Monday 29 August 2011

Culture Shock

When I call myself disabled, I am talking about my identity and my experience, I am allying myself with other disabled people whatever their impairment, and I am claiming my place in a community built on shared history and common language. It is personal, it is political, it is cultural.

It also has its uses. It's a shortcut to explain to people that I need that seat on the bus, that they have a legal obligation to make this lecture accessible to me, that I'm taking the lift and not the stairs.

I claim this word with pride, and some find that hard to understand. People have done their best to tarnish it, to use it as a synonym for scrounger, object of pity, incapable - to make it my fault, or my tragedy.

For so long I couldn't say it out loud, in case someone said what I was telling myself in the wee hours of the morning : "You're not sick enough to be disabled. You're just lazy. Get your shit together."

After yet another doctor refused to listen, refused to acknowledge, refused to act, I took my first shaky steps. Found myself a walking stick that was pink and shiny. I came out.

A friend showed me how to wheel, joyfully. Another how to stand up for my needs. My love tells me every day that I'm beautiful - that my bendy, breaky, bruisy body is beautiful - her words have soaked in to each cell and for the first time in my life I am not at war with myself.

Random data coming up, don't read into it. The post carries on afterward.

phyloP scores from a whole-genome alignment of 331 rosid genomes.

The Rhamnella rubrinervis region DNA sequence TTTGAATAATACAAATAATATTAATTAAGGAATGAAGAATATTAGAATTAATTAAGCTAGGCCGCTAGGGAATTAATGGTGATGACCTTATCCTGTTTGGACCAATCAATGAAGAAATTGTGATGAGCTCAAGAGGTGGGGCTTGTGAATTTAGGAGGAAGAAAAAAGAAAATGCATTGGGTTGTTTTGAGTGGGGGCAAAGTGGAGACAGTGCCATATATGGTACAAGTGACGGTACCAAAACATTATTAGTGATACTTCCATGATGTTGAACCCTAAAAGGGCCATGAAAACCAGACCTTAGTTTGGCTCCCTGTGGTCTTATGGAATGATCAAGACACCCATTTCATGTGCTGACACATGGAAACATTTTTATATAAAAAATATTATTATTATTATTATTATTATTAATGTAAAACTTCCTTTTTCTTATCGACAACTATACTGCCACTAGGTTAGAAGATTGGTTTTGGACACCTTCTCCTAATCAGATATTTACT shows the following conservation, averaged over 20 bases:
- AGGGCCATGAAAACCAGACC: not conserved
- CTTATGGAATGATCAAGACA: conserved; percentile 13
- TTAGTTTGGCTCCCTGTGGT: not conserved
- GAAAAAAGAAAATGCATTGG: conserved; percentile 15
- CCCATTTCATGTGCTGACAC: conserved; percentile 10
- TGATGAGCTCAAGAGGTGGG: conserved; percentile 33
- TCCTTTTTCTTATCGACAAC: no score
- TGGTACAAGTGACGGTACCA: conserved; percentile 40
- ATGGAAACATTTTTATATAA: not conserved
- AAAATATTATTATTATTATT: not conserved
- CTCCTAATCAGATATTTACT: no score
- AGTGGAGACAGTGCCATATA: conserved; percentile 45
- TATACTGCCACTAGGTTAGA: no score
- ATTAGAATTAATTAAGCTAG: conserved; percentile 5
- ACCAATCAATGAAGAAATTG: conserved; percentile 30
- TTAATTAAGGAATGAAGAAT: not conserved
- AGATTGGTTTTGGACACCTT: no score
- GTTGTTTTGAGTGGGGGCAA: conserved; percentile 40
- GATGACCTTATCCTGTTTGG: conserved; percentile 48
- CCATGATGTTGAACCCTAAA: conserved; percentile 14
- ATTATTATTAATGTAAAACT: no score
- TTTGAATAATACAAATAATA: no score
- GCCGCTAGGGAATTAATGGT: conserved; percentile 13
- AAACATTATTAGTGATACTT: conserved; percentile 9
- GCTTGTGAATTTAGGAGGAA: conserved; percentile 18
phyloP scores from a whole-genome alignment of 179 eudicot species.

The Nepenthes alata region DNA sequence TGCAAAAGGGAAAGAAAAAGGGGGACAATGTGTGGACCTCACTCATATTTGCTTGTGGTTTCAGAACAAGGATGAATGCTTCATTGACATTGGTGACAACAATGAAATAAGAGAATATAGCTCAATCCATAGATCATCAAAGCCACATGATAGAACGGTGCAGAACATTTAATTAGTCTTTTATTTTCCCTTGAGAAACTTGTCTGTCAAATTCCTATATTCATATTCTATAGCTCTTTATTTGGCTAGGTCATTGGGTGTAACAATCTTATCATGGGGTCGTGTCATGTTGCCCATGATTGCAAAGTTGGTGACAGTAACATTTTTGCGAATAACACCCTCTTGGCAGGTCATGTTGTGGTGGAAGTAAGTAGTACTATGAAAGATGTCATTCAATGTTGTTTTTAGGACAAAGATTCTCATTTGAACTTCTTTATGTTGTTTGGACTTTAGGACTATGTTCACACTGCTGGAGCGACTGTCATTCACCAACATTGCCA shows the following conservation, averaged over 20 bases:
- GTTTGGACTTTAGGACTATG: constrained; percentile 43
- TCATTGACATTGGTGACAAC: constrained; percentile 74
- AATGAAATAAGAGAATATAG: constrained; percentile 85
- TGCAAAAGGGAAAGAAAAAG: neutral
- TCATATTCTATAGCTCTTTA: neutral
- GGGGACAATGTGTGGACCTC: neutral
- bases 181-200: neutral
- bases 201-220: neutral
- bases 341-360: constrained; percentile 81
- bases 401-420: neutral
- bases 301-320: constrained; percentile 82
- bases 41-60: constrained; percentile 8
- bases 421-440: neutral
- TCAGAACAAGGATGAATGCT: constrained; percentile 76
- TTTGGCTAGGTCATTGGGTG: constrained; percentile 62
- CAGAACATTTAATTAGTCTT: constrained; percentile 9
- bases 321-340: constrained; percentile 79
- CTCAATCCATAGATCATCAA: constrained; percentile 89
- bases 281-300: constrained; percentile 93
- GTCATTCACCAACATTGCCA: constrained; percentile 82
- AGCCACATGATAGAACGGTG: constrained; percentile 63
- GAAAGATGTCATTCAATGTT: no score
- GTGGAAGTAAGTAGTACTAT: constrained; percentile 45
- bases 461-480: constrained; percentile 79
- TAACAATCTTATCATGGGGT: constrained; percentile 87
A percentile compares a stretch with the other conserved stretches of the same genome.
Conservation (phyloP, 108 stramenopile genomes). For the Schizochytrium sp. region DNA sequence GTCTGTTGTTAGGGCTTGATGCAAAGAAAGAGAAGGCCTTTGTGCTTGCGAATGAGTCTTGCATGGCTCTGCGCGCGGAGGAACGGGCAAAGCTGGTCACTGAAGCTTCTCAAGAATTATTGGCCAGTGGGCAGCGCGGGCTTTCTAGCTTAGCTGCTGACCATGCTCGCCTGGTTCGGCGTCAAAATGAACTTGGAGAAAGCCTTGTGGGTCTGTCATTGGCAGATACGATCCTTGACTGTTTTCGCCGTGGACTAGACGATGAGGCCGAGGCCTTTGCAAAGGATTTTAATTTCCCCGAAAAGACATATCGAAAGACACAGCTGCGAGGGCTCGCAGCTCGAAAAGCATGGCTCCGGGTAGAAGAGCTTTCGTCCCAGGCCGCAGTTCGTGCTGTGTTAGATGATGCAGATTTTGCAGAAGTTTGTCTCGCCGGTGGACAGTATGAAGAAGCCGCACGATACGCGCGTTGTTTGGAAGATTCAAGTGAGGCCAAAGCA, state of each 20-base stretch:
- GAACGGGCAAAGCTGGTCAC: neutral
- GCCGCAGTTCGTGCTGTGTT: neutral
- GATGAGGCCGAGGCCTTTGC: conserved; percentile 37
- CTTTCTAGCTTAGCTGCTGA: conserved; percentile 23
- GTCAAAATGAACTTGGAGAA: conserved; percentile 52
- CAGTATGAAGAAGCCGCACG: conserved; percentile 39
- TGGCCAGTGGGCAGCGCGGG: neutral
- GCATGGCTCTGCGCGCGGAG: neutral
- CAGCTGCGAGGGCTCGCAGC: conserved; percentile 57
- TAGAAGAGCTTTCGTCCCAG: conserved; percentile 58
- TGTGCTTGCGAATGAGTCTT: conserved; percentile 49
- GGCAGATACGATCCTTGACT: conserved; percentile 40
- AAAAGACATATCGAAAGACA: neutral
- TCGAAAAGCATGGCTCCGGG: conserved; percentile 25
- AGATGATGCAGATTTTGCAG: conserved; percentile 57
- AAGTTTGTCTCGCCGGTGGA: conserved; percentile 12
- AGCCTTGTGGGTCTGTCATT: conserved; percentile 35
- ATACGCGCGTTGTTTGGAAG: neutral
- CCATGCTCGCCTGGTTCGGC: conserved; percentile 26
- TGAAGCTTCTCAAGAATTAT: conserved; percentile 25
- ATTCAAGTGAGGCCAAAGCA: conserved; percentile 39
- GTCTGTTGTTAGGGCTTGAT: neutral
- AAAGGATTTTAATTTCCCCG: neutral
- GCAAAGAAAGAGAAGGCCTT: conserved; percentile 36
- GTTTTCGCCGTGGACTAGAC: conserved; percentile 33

My beautiful, complex body is not flawed. It is not an intrinsic failure. It is not appreciated, not accepted, not expected, and this is my disablement.

The finality of 'disabled' scared me before I realised that a word doesn't change who I am - just gives me a fresh perspective on my experience. That a label doesn't become my whole identity - just gives me a name to part of myself that's been their all along. I don't have to be 'bad enough' to use this word, I don't have to fit the stereotypical image it conjures - just acknowledge that I have something in common with this community, that I am part of it.

These are all the things I mean when I say that I am disabled, but it's not what people hear. It's not what people see when they watch me wobble along with my stick.

I don't know how to translate my thoughts, how to share the powerful and prophetic words I read about justice and equality. I don't know how to show my friends the strength I have found through working together with other people 'like me'. I want to communicate more coherently that we cannot separate our own favoured branches of inclusivity or accessibility : "If you have come here to help me, you are wasting your time. But if you have come because your struggle is bound up with mine, then let us work together"*.

And yet my words seem to get stuck in a filter somehow, to become jumbled and stripped of nuance. Culture shock.

Sometimes I think that we can change the world with these conversations - these whispers of a world that could be if we learn that love is far more radical than tolerance, that acceptance for nothing more or less than what we are is life-changing, that capitalist ideas of reciprocity are too shallow. If we could only find the words.

*Aboriginal activist group, Queensland, 1970s

1 comment:

  1. This is amazing. I'm lucky that you can express what you're thinking like this so I can better understand what's going on in your head (if that's not a weird thing to say)

    -The one you live with that isn't tiny and furry